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I'm trying to build an Azure deployment package using cspack on my build server for devfabric deployment (csrun) onto a test server. cspack dutifully copies the web role binaries & files into the csx package, but it also requires a 'sitePhysicalDirectory' path for each web role, which is embedded in a 'RoleModel.xml' file. This directory must exist at package time.

Upon deployment, csrun sets up an IIS site that points directly to the sitePhysicalDirectory path and appears to completely ignore the web role binaries packaged in the csx package. Needless to say, the test deployment on a different machine doesn't work.

Am I missing something here? Why can't cspack/csrun set the physical path in IIS to the approot in csx package? What's the purpose of a csx package if the packaged binaries are not used? What does sitePhysicalDirectories do in a production Azure deployment?

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I too came across this same situation and edited the physical directory in csx file for webrole in test server but the worker role still doesn't work and still points to worker role path in dev machine. –  Manish Mar 6 '12 at 2:23
    
I was having similar difficulties and eventually gave up on CSPack and used msbuild instead. See here: stackoverflow.com/questions/18117994/… –  acarlon Aug 13 '13 at 1:37

3 Answers 3

up vote 2 down vote accepted

I think part of this has to do with the addition of Full IIS. It used to be the case that your approot directory in Windows Azure was for both the RoleEntryPoint process and the IIS WAS Host (one in the same). However, with full IIS, you would have w3wp.exe running your web code and the WaWorker process executing your RoleEntryPoint.

The decision was made to effectively copy the entire website (which also has the WebRole.cs RoleEntryPoint) to a new directory and root full IIS there. As such, you will notice that your packaging for Web Roles actually contains a copy of your code twice. Once, for the website and once for the WebRole.cs RoleEntryPoint. Only your RoleEntryPoint is executed now out of approot. I don't remember all the technical reasons why this occurred, but it might have been easier/safer to copy the website out rather than risk missing a dependency.

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Thanks, that helps clarify a bit. It was certainly done for Full IIS, but the csx package does NOT appear to have two copies of the code - it has one copy of the code, and one reference to code on the filesystem outside the package. This is fine for F5 in Visual Studio, but building on a build server and deploying on a test server can't be done without fiddling with the package internals. It makes one wonder if the Azure engineers understand what's commonly meant by the term 'package'. –  Sam May 19 '11 at 1:41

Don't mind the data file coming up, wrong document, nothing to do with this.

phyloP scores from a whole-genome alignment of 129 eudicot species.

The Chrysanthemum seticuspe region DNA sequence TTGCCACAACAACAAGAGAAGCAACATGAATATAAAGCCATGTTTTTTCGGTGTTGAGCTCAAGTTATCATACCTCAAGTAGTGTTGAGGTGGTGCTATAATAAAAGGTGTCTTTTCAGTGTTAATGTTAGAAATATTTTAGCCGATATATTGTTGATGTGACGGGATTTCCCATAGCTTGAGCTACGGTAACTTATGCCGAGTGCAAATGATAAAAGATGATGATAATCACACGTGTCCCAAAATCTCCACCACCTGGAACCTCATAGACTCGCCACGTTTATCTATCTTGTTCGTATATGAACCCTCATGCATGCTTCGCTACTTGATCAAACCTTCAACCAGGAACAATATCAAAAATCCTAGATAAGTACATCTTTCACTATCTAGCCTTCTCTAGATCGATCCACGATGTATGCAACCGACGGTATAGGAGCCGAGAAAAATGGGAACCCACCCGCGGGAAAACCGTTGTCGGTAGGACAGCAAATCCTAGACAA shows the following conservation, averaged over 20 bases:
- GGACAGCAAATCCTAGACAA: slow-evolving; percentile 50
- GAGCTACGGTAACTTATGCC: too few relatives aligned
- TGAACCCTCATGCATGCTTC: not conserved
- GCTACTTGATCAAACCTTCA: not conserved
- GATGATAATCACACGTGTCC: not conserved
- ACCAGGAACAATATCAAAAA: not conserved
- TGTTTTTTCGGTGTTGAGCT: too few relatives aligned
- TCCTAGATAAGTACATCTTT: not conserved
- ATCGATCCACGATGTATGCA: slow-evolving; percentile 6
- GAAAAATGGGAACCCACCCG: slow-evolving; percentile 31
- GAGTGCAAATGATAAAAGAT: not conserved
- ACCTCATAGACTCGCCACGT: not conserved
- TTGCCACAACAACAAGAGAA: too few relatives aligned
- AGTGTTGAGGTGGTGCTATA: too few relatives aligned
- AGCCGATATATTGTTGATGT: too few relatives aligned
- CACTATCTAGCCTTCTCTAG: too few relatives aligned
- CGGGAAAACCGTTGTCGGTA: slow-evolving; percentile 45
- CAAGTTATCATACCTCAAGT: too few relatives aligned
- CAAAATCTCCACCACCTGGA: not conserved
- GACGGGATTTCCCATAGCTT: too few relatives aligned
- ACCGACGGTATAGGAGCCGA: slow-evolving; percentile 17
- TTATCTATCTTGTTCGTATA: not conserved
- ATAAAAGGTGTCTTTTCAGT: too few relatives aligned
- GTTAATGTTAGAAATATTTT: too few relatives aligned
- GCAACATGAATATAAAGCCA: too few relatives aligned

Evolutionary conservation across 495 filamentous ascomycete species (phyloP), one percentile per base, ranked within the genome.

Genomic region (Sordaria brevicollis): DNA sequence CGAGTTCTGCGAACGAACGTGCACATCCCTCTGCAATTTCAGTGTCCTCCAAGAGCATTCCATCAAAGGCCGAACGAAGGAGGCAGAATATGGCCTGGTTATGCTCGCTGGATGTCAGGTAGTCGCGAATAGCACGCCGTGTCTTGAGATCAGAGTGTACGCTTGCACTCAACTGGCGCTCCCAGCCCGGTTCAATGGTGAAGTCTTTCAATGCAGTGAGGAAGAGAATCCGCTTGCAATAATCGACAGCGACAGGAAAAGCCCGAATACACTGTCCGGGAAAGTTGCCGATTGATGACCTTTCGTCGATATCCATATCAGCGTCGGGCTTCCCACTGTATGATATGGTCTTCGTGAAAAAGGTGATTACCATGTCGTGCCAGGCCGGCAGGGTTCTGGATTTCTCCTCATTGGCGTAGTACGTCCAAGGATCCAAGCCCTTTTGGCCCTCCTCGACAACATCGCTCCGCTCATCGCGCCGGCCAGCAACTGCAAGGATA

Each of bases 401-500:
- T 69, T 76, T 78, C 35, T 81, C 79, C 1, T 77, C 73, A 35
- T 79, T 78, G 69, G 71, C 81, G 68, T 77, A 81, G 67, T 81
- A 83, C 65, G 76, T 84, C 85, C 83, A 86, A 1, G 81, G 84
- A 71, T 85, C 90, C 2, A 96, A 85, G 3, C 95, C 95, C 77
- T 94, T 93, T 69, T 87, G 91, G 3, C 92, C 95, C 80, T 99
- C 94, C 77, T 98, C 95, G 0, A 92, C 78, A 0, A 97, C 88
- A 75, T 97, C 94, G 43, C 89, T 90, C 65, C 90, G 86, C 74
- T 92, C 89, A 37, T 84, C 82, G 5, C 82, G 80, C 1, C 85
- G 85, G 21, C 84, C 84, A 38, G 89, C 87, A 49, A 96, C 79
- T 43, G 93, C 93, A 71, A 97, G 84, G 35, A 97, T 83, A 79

I'll mark you as the answer as I've realised it's not a particularly good question. Note to self: never post while angry at crappy framework code. –  Sam May 19 '11 at 6:22
    
Yeah! Pity answer... :) I will have to re-check the package structure. My answer was correct in the 1.3 release, I suppose they might have fixed the double copy in the 1.4 updates. –  dunnry May 19 '11 at 17:51

I'm beginning to think the answer to all of those questions is "Because cspack/csrun are poorly-designed piles of garbage that should never have shipped". They seem to be built for Visual Studio support and nothing else.

Manually updating the RoleModel.xml file to set the physicalPath attribute to 'approot' (it's relative to the RoleModel.xml location) after packaging appears to be a viable workaround.

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Sam, how did you actually solve this problem? We are doing this right now and running into exactly the same problems. I REALLY don't want to do some sort of remote execution of cspack/csrun on our internal test servers that host the emulator, but that's the only idea I have at this point. –  Jaxidian Aug 26 '11 at 20:43
    
I managed to get cspack working with a bunch of manual hacks, but I never had any luck with csrun. I tried both psexec & powershell remoting to the test server and both had problems. I came to the conclusion csrun is really only designed for the dev workstation and attempting to do what I was doing was fighting the tools. We ended up just using msdeploy to a vanilla web application using a separate package - this may or may not be suitable for your situation. –  Sam Aug 27 '11 at 7:32
    
Sadly, I am coming to the same conclusion. All made worse by the documentation that seems to skimp when it comes to the meat. –  acarlon Aug 8 '13 at 4:29

I would think that sitePhysicalDirectory should be set as the folder under AppRoot in your csx package, not the source of your web role binaries & files.

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